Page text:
Best 56 quotes in «punctuation quotes» category

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    Punctuation is to words as cartilage is to bone, permitting articulation and bearing stress.

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    Punctuation marks are like road signs; without them we just may get lost...

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    Punctuation was, it is sad to say, invented a very long time ago. Even more frustrating, it has remained with us ever since.

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    Punctuation is the pragmatics of written language.

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    There is an underlying rhythm to all text. Sentences crashing fall like the waves of the sea, and work unconsciously on the reader. Punctuation is the music of language. As a conductor can influence the experience of the song by manipulating its rhythm, so can punctuation influence the reading experience, bring out the best (or worst) in a text. By controlling the speed of a text, punctuation dictates how it should be read. A delicate world of punctuation lives just beneath the surface of your work, like a world of microorganisms living in a pond. They are missed by the naked eye, but if you use a microscope you will find a exist, and that the pond is, in fact, teeming with life. This book will teach you to become sensitive to this habitat. The more you do, the greater the likelihood of your crafting a finer work in every respect. Conversely the more you turn a blind eye, the greater the likelihood of your creating a cacophonous text and of your being misread.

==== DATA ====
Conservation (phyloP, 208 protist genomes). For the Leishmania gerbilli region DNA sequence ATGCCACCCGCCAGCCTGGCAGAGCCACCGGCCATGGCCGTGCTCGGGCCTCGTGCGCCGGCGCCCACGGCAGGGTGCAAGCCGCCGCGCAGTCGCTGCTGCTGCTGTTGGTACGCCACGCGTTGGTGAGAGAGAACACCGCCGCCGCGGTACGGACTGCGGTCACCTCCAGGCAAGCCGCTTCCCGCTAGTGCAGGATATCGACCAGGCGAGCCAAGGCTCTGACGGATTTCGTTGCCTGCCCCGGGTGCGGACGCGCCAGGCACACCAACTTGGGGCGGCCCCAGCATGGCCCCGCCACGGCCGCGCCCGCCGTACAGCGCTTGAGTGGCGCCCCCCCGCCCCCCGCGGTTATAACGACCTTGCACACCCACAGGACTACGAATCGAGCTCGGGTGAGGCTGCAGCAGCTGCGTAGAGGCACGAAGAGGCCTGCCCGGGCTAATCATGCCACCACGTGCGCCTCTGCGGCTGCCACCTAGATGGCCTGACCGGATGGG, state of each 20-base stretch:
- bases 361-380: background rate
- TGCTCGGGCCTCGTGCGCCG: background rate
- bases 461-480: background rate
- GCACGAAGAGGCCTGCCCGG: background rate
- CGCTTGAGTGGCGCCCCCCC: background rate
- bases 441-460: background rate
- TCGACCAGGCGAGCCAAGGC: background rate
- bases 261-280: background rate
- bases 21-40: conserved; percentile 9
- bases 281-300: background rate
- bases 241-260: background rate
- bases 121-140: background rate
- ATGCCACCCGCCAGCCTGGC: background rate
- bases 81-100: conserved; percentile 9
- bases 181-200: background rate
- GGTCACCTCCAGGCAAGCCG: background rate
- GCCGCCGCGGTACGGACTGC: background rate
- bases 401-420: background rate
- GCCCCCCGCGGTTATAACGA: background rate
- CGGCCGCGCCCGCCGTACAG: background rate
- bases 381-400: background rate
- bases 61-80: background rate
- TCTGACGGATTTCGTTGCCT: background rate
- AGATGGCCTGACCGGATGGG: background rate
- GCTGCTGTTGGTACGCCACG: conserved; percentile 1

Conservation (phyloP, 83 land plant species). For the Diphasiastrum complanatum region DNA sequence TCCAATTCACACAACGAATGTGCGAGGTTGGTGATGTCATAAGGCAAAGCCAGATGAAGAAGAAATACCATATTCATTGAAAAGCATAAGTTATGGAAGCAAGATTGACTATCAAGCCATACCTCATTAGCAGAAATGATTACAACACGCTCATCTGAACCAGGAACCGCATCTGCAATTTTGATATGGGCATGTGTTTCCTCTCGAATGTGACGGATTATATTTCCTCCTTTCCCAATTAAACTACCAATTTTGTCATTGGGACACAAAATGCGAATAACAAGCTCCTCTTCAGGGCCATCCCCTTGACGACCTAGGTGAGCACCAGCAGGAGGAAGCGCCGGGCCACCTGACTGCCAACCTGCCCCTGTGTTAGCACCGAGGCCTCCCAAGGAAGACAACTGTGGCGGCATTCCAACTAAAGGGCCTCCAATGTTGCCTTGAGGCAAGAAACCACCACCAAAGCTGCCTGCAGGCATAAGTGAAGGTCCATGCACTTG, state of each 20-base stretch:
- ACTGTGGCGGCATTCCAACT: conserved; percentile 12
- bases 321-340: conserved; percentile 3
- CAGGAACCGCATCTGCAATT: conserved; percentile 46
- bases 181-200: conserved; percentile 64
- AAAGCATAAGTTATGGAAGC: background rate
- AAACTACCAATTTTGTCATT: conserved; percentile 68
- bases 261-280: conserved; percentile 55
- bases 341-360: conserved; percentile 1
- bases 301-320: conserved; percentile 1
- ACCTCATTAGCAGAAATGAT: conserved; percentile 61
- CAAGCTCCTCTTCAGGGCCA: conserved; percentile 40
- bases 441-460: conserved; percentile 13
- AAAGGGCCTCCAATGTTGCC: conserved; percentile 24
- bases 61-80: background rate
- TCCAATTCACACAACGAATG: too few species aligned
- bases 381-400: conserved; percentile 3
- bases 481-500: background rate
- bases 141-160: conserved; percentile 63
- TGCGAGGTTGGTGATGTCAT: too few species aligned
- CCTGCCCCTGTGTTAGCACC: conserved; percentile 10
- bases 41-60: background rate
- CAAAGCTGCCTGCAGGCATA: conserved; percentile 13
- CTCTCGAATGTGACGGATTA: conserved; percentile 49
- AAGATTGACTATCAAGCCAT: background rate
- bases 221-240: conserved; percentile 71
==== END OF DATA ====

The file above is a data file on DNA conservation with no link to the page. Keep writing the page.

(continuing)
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    Reading is a very strange thing. We get talked to about it and talk explicitly about it in first grade and second grade and third grade, and then it all devolves into interpretation. But if you think about what’s going on when you read, you’re processing information at an incredible rate. One measure of how good the writing is is how little effort it requires for the reader to track what’s going on. For example, I am not an absolute believer in standard punctuation at all times, but one thing that’s often a big shock to my students is that punctuation isn’t merely a matter of pacing or how you would read something out loud. These marks are, in fact, cues to the reader for how very quickly to organize the various phrases and clauses of the sentence so the sentence as a whole makes sense.

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    So the particular strengths of the colon are beginning to become clear. A colon is nearly always preceded by a complete sentence, and in its simplest usage it rather theatrically announces what is to come. Like a well-trained magician's assistant, it pauses slightly to give you time to get a bit worried, and then efficiently whisks away the cloth and reveals the trick complete.

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    The almost-always-ghastly exclamation point has been lately compared to canned laughter.

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    Today, I learned, the comma, this is, a, comma (,) a period, with, a tail, Miss Kinnian, says its, importent, because, it makes writing, better, she said, somebody, could lose, a lot, of money, if a comma, isnt in, the right, place, I got, some money, that I, saved from, my job, and what, the foundation, pays me, but not, much and, I dont, see how, a comma, keeps, you from, losing it, But, she says, everybody, uses commas, so Ill, use them, too,,,,

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    Was that semi-colon some kind of flirty wink or just bad punctuation?